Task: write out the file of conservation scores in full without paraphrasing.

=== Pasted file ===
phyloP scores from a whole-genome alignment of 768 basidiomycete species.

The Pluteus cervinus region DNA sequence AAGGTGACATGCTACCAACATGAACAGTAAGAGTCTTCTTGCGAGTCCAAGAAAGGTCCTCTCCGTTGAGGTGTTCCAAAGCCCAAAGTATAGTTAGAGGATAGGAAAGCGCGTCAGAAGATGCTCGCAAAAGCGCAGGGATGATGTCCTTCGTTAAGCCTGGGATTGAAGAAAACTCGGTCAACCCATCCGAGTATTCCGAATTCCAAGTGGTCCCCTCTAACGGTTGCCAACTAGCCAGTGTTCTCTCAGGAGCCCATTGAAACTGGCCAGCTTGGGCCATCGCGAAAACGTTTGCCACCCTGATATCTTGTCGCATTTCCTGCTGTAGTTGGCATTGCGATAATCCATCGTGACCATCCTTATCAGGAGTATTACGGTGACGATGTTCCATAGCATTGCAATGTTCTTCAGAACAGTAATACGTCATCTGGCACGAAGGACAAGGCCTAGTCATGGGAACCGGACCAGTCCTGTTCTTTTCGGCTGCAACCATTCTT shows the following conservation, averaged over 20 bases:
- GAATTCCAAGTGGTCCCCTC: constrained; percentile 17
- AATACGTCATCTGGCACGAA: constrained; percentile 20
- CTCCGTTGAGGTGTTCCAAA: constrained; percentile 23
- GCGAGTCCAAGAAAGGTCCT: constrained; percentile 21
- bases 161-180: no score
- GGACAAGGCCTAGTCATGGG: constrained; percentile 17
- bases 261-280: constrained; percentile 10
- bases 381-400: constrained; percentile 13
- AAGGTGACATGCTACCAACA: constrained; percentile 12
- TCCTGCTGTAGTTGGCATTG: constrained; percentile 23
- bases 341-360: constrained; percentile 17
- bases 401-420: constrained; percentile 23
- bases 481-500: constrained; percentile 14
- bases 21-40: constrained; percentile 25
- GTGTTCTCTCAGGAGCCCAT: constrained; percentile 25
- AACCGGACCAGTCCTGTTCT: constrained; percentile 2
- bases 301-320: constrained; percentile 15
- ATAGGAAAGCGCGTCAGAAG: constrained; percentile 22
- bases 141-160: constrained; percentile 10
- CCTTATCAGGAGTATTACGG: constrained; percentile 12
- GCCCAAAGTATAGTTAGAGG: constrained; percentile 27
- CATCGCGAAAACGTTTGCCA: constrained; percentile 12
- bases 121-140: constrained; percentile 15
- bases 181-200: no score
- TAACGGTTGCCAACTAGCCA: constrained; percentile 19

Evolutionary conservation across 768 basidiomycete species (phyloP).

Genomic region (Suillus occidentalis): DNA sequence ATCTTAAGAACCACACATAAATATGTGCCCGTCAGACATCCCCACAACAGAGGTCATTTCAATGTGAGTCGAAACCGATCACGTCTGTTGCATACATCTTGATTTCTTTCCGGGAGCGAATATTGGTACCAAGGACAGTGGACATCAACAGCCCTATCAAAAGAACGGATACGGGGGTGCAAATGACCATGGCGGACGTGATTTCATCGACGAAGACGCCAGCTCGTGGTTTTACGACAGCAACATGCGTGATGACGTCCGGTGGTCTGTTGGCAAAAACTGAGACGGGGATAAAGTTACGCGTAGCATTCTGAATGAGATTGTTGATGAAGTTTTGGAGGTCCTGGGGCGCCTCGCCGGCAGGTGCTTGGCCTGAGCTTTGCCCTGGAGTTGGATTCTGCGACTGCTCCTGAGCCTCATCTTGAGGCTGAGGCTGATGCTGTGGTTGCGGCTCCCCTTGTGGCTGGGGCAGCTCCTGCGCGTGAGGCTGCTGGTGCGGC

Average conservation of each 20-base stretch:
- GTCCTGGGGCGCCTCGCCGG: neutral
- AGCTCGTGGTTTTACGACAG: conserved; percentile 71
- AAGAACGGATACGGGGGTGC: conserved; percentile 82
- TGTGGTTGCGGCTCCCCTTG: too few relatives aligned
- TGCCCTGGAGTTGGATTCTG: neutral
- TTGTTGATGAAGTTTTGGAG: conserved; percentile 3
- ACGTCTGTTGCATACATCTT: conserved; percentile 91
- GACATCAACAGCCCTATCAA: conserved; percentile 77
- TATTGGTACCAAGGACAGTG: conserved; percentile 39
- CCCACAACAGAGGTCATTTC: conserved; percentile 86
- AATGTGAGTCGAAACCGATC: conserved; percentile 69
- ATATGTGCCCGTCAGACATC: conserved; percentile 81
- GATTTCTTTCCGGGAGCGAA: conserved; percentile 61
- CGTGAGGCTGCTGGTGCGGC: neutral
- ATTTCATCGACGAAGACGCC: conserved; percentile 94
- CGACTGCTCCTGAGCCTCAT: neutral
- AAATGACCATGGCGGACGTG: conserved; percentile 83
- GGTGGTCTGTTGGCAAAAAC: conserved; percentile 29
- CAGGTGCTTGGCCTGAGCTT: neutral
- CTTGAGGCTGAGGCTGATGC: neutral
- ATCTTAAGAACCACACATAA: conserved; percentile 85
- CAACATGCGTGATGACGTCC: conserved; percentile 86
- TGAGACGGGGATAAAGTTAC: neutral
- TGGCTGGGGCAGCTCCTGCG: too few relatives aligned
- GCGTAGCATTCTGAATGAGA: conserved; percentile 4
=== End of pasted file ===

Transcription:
phyloP scores from a whole-genome alignment of 768 basidiomycete species.

The Pluteus cervinus region DNA sequence AAGGTGACATGCTACCAACATGAACAGTAAGAGTCTTCTTGCGAGTCCAAGAAAGGTCCTCTCCGTTGAGGTGTTCCAAAGCCCAAAGTATAGTTAGAGGATAGGAAAGCGCGTCAGAAGATGCTCGCAAAAGCGCAGGGATGATGTCCTTCGTTAAGCCTGGGATTGAAGAAAACTCGGTCAACCCATCCGAGTATTCCGAATTCCAAGTGGTCCCCTCTAACGGTTGCCAACTAGCCAGTGTTCTCTCAGGAGCCCATTGAAACTGGCCAGCTTGGGCCATCGCGAAAACGTTTGCCACCCTGATATCTTGTCGCATTTCCTGCTGTAGTTGGCATTGCGATAATCCATCGTGACCATCCTTATCAGGAGTATTACGGTGACGATGTTCCATAGCATTGCAATGTTCTTCAGAACAGTAATACGTCATCTGGCACGAAGGACAAGGCCTAGTCATGGGAACCGGACCAGTCCTGTTCTTTTCGGCTGCAACCATTCTT shows the following conservation, averaged over 20 bases:
- GAATTCCAAGTGGTCCCCTC: constrained; percentile 17
- AATACGTCATCTGGCACGAA: constrained; percentile 20
- CTCCGTTGAGGTGTTCCAAA: constrained; percentile 23
- GCGAGTCCAAGAAAGGTCCT: constrained; percentile 21
- bases 161-180: no score
- GGACAAGGCCTAGTCATGGG: constrained; percentile 17
- bases 261-280: constrained; percentile 10
- bases 381-400: constrained; percentile 13
- AAGGTGACATGCTACCAACA: constrained; percentile 12
- TCCTGCTGTAGTTGGCATTG: constrained; percentile 23
- bases 341-360: constrained; percentile 17
- bases 401-420: constrained; percentile 23
- bases 481-500: constrained; percentile 14
- bases 21-40: constrained; percentile 25
- GTGTTCTCTCAGGAGCCCAT: constrained; percentile 25
- AACCGGACCAGTCCTGTTCT: constrained; percentile 2
- bases 301-320: constrained; percentile 15
- ATAGGAAAGCGCGTCAGAAG: constrained; percentile 22
- bases 141-160: constrained; percentile 10
- CCTTATCAGGAGTATTACGG: constrained; percentile 12
- GCCCAAAGTATAGTTAGAGG: constrained; percentile 27
- CATCGCGAAAACGTTTGCCA: constrained; percentile 12
- bases 121-140: constrained; percentile 15
- bases 181-200: no score
- TAACGGTTGCCAACTAGCCA: constrained; percentile 19

Evolutionary conservation across 768 basidiomycete species (phyloP).

Genomic region (Suillus occidentalis): DNA sequence ATCTTAAGAACCACACATAAATATGTGCCCGTCAGACATCCCCACAACAGAGGTCATTTCAATGTGAGTCGAAACCGATCACGTCTGTTGCATACATCTTGATTTCTTTCCGGGAGCGAATATTGGTACCAAGGACAGTGGACATCAACAGCCCTATCAAAAGAACGGATACGGGGGTGCAAATGACCATGGCGGACGTGATTTCATCGACGAAGACGCCAGCTCGTGGTTTTACGACAGCAACATGCGTGATGACGTCCGGTGGTCTGTTGGCAAAAACTGAGACGGGGATAAAGTTACGCGTAGCATTCTGAATGAGATTGTTGATGAAGTTTTGGAGGTCCTGGGGCGCCTCGCCGGCAGGTGCTTGGCCTGAGCTTTGCCCTGGAGTTGGATTCTGCGACTGCTCCTGAGCCTCATCTTGAGGCTGAGGCTGATGCTGTGGTTGCGGCTCCCCTTGTGGCTGGGGCAGCTCCTGCGCGTGAGGCTGCTGGTGCGGC

Average conservation of each 20-base stretch:
- GTCCTGGGGCGCCTCGCCGG: neutral
- AGCTCGTGGTTTTACGACAG: conserved; percentile 71
- AAGAACGGATACGGGGGTGC: conserved; percentile 82
- TGTGGTTGCGGCTCCCCTTG: too few relatives aligned
- TGCCCTGGAGTTGGATTCTG: neutral
- TTGTTGATGAAGTTTTGGAG: conserved; percentile 3
- ACGTCTGTTGCATACATCTT: conserved; percentile 91
- GACATCAACAGCCCTATCAA: conserved; percentile 77
- TATTGGTACCAAGGACAGTG: conserved; percentile 39
- CCCACAACAGAGGTCATTTC: conserved; percentile 86
- AATGTGAGTCGAAACCGATC: conserved; percentile 69
- ATATGTGCCCGTCAGACATC: conserved; percentile 81
- GATTTCTTTCCGGGAGCGAA: conserved; percentile 61
- CGTGAGGCTGCTGGTGCGGC: neutral
- ATTTCATCGACGAAGACGCC: conserved; percentile 94
- CGACTGCTCCTGAGCCTCAT: neutral
- AAATGACCATGGCGGACGTG: conserved; percentile 83
- GGTGGTCTGTTGGCAAAAAC: conserved; percentile 29
- CAGGTGCTTGGCCTGAGCTT: neutral
- CTTGAGGCTGAGGCTGATGC: neutral
- ATCTTAAGAACCACACATAA: conserved; percentile 85
- CAACATGCGTGATGACGTCC: conserved; percentile 86
- TGAGACGGGGATAAAGTTAC: neutral
- TGGCTGGGGCAGCTCCTGCG: too few relatives aligned
- GCGTAGCATTCTGAATGAGA: conserved; percentile 4